Pollution of Water, Soil and Vegetables: Challenges to Growing Cities of Bahir Dar and Kombolcha, Amhara Region, Ethiopia

  •  Mekonnen Getahun    
  •  Yihenew Selassie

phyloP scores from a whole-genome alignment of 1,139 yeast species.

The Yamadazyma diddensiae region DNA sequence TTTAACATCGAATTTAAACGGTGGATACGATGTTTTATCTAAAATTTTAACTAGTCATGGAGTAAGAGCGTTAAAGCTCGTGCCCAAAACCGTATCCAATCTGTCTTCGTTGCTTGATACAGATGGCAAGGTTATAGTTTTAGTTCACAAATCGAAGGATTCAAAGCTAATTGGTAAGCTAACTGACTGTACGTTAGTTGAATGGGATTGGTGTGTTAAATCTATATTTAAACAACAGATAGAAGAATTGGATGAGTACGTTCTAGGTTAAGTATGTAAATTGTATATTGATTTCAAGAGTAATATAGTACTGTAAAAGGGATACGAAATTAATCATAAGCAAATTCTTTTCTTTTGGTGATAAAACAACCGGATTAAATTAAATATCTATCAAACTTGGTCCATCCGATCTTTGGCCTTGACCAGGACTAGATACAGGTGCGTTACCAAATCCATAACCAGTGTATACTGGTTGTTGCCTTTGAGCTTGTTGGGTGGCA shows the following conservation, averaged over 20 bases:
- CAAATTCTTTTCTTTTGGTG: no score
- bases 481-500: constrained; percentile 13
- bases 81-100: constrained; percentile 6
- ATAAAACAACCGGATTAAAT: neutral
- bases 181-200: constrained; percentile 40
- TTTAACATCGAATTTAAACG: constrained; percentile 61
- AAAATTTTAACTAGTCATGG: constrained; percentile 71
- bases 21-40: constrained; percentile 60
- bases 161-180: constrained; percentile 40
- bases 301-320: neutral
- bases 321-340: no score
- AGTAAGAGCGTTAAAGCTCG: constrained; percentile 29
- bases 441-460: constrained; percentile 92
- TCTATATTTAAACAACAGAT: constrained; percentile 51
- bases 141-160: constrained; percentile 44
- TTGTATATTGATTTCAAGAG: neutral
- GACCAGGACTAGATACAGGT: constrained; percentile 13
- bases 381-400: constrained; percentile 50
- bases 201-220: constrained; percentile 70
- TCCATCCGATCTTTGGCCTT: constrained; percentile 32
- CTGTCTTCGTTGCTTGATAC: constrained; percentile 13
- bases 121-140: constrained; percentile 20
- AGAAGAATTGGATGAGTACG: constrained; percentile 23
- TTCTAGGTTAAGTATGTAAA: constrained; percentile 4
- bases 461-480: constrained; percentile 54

The study was conducted in Bahir Dar and Kombolcha growing industrial cities where urban agriculture is highly promoted. The research focused on determining the extent of contamination of soil, water and vegetables from wastewater used for irrigation and tried to suggest mitigation mechanisms against urban environmental pollution. To achieve the set objective, field works were carried out whereby soil, water and vegetables samples were collected and analyzed following standard laboratory procedures. Residents of the study areas were also interviewed to assess their attitude and observations on changes that might have occurred on the environment. Soil and water contamination levels were analyzed using World Health Organization and EU standards. Results of the study indicated that soil organic carbon, total nitrogen and available phosphorus levels were medium to high. At both experimental sites, the Na and K contents ranged from medium to high throughout the soil profile; however, the contents of Ca and Mg were high. The electrical conductivities (EC) of soils in the study ranged from 0.40 to 1.37 dS m-1 and were generally non-saline. The concentrations of heavy metals in soils samples for both Bahir dar & Kombolcha sites were found to be within the permissible levels. Analytical results of waste water samples indicated high nitrate and phosphate levels which is expected to increase N and P supply to crops, but with poor management may also cause eutrophication downstream. Due to the release of waste waters from cities, boron concentrations at Borkena River (Kombolcha) and Lake Tana (Bahir Dar) were found to be higher than the permissible limits for irrigation. The wastewater drained to Lake Tana has turbidity values of 32.5 NTU and 17.22 NTU and the BOD was also found to be very high in many of the sampling sites. The results of vegetable analysis indicated that lettuce and Swiss chard accumulated higher levels of Fe, Mn and Zn at different sites of Bahir Dar, while cabbage accumulated more Fe at Kombolcha. Cabbage was generally the least accumulator of metals compared to lettuce and Swiss chard grown in Bahir Dar. Maximum permitted metal concentrations in leafy vegetables were higher for zinc, iron, manganese, nickel and lead. Generally, from the results of the experiment it was possible to conclude that proper environmental monitoring and reclamations should be done to avert adverse effects on the environment.

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